How Optimism Can Help You Live Longer

Adopting a glass-half-full mentality may lower your risk of stroke and depression.

How Optimism Can Help You Live Longer

Having an optimistic outlook does more than just help the mind; it can help your physical health, too. In a 2004 study of 1,000 men and women aged 65 to 85, people who described themselves as being optimistic, or more hopeful, had a 55 percent lower risk of all causes of death compared to those who were pessimistic, or more negative. But, what exactly is optimism?

“Optimism is about a willingness to frame one’s attitude about the future, to consider factors one can control and to focus on ways one can engage positive change,” says psychologist Andrea Smith, PhD, of Medical City Green Oaks Hospital in Dallas, Texas.

Reframing the mind to become more positive may seem tough, but it’s easier than you think. Here’s how optimism helps both your mind and your body, plus some easy ways you can practice positivity.

How optimism affects your mental and emotional health
Optimistic people tend to show more activity in the left frontal lobe of the brain, which controls language, communication and frame of mind—and you may be able to increase this activity by changing your outlook. And, good news: You can build a thicker left frontal lobe by changing your outlook.

“The lens through which we view situations has a direct bearing on our level of stress and experience with conditions like anxiety and depression,” says Dr. Smith. She suggests you can switch a negative viewpoint to a more positive one by consciously changing the way you approach those situations. For example, instead of saying that something is too complicated, tell yourself that you will tackle it from a different angle. Instead of believing there’s no way something will work, reframe your thinking and try and make it work the best you can.

Developing that optimistic attitude can help your mental health in the following ways:

  • Reduces anxiety
  • Fosters coping skills
  • Lowers risk of depression
  • Encourages positive behavior

How optimism affects your physical health
In another study, researchers looked at 545 men over 15 years, and found that those who had a positive outlook about the future were 55 percent less likely to die from cardiovascular disease than those who had a more negative outlook. Overall, the optimists avoided preventative causes of heart disease and other health conditions, increasing their longevity.

“A positive outlook enables you to cope better with stressful situations and reduces the harmful health effects of stress on your body," says Smith. Optimistic people also live healthier lifestyles by becoming more interested in physical activity, following a healthier diet and having reduced rates of smoking and alcohol consumption.

Research has linked optimism to more health benefits including:

  • A stronger immune system
  • May help with treatment of HIV-infected men
  • Reduced risk of stroke
  • Improves your cardiovascular health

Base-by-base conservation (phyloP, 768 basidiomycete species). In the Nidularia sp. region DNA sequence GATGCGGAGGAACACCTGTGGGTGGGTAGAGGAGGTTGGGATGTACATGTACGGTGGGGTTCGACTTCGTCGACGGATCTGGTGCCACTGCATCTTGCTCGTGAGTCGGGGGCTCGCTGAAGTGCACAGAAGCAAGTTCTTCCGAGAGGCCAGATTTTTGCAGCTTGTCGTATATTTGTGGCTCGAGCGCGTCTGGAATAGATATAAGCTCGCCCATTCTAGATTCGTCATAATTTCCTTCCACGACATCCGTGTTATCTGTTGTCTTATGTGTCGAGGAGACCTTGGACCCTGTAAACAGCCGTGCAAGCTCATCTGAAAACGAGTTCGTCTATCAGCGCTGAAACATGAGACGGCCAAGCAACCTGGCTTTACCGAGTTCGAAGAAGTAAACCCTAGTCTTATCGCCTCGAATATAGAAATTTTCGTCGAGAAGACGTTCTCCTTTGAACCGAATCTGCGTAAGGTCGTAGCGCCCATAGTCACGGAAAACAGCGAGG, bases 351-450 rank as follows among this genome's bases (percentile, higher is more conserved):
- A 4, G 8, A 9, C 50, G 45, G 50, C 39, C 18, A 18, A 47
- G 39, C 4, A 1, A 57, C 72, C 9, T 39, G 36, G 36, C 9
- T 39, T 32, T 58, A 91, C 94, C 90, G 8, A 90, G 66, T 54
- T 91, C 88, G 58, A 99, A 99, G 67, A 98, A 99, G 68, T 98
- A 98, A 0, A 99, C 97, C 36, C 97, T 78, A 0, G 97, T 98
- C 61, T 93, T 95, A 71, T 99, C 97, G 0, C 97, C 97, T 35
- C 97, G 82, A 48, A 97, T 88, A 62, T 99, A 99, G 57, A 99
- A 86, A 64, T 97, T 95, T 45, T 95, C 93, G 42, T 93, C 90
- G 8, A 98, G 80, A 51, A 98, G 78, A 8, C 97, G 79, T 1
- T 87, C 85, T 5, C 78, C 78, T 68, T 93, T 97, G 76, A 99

It may seem difficult at first, but practicing a positive attitude is similar to training a muscle. The more you work it out, the stronger it becomes.

4 ways to think more optimistically 
Becoming an optimistic person doesn’t happen overnight, but there are ways to cultivate a positive or optimistic mindset, including:

1. Laugh every day
Laughter really is the best medicine; it reduces stress and anxiety, and helps bring people together. Try watching a funny movie, spending a night out at a comedy club or playing games with friends to get started. Over time, you might notice that your attitude starts to shift.

2. Practice gratitude
Grateful people have been known to take better care of themselves and engage in more protective health behaviors like regular exercise, a healthy diet and regular physical examinations,” says Smith.

Practicing gratitude also helps manage stress and encourages healthier relationships. Try it out by writing down a few things you're thankful for each morning. Later, if your mood or attitude starts to nosedive, reflect on the things you’ve written down.

3. Surround yourself with positive people
Optimism can be contagious. If you’re trying to adjust your attitude, spend time with supportive and positive people, and avoid pessimists if possible.

4. Be kind to yourself
Speak positively about yourself and others. For example, turn “I can’t” talk into “I can” talk. Smith suggests that you simply say one positive thing about yourself each morning and repeat it throughout your day.

Eventually your inner monologue will contain less self-criticism and more self-acceptance. “Consider the attitude and subsequent behavior of an ‘optimist,’” says Smith. “They are approaching the future by considering what they can do to make the best of it.”

Medically reviewed in February 2020.

More On Longevity

Should You Say “Yes” to Happy Hour?


Should You Say “Yes” to Happy Hour?
A glass of wine and good conversation can ease your tension after a long day. But if you’re undecided about joining friends for happy hour, consider t...
RealAge Test an Accurate Measure of Mortality


RealAge Test an Accurate Measure of Mortality
A study in the journal PLOS ONE confirms that the RealAge Test is an accurate measure of all-cause mortality. Watch as James Fowler, PhD, professor of...
3 Ways to Bounce Back from Adversity


3 Ways to Bounce Back from Adversity
There's new data on how to take a lickin' and keep on tickin'. Like the old Timex watch commercials, the key to longevity is resilience -- the ability...
Improve Your Health in 5 Minutes Each Day


Improve Your Health in 5 Minutes Each Day
Try these five quick ways to boost your health. Think getting healthy is a sprint? Not so, says Keith Roach, MD, associate professor in clinical medic...